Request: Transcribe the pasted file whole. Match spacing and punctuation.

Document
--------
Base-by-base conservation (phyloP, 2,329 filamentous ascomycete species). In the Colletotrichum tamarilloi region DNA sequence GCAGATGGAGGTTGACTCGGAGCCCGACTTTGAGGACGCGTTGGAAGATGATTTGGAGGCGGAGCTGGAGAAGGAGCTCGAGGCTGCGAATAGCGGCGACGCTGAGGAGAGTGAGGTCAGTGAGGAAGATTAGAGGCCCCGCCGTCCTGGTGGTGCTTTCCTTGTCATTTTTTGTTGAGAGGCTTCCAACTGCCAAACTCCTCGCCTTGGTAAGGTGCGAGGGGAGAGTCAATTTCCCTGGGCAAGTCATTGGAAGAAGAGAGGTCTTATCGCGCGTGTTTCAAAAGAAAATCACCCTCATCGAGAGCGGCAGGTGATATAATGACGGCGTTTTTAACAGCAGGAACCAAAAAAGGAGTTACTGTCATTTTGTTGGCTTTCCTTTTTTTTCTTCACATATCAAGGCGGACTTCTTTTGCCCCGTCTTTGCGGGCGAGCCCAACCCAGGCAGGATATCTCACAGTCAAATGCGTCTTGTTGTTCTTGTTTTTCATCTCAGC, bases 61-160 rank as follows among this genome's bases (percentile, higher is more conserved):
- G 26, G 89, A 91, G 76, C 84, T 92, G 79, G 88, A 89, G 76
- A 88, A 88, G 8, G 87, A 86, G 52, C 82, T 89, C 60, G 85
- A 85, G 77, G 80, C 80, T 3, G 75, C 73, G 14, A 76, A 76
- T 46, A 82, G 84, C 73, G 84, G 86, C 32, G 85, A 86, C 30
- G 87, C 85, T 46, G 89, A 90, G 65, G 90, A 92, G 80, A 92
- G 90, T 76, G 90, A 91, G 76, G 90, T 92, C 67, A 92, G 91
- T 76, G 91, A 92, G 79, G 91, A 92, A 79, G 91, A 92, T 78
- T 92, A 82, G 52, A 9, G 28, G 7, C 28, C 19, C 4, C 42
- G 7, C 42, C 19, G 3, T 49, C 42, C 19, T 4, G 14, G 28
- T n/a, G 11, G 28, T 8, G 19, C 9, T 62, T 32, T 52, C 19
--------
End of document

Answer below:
Base-by-base conservation (phyloP, 2,329 filamentous ascomycete species). In the Colletotrichum tamarilloi region DNA sequence GCAGATGGAGGTTGACTCGGAGCCCGACTTTGAGGACGCGTTGGAAGATGATTTGGAGGCGGAGCTGGAGAAGGAGCTCGAGGCTGCGAATAGCGGCGACGCTGAGGAGAGTGAGGTCAGTGAGGAAGATTAGAGGCCCCGCCGTCCTGGTGGTGCTTTCCTTGTCATTTTTTGTTGAGAGGCTTCCAACTGCCAAACTCCTCGCCTTGGTAAGGTGCGAGGGGAGAGTCAATTTCCCTGGGCAAGTCATTGGAAGAAGAGAGGTCTTATCGCGCGTGTTTCAAAAGAAAATCACCCTCATCGAGAGCGGCAGGTGATATAATGACGGCGTTTTTAACAGCAGGAACCAAAAAAGGAGTTACTGTCATTTTGTTGGCTTTCCTTTTTTTTCTTCACATATCAAGGCGGACTTCTTTTGCCCCGTCTTTGCGGGCGAGCCCAACCCAGGCAGGATATCTCACAGTCAAATGCGTCTTGTTGTTCTTGTTTTTCATCTCAGC, bases 61-160 rank as follows among this genome's bases (percentile, higher is more conserved):
- G 26, G 89, A 91, G 76, C 84, T 92, G 79, G 88, A 89, G 76
- A 88, A 88, G 8, G 87, A 86, G 52, C 82, T 89, C 60, G 85
- A 85, G 77, G 80, C 80, T 3, G 75, C 73, G 14, A 76, A 76
- T 46, A 82, G 84, C 73, G 84, G 86, C 32, G 85, A 86, C 30
- G 87, C 85, T 46, G 89, A 90, G 65, G 90, A 92, G 80, A 92
- G 90, T 76, G 90, A 91, G 76, G 90, T 92, C 67, A 92, G 91
- T 76, G 91, A 92, G 79, G 91, A 92, A 79, G 91, A 92, T 78
- T 92, A 82, G 52, A 9, G 28, G 7, C 28, C 19, C 4, C 42
- G 7, C 42, C 19, G 3, T 49, C 42, C 19, T 4, G 14, G 28
- T n/a, G 11, G 28, T 8, G 19, C 9, T 62, T 32, T 52, C 19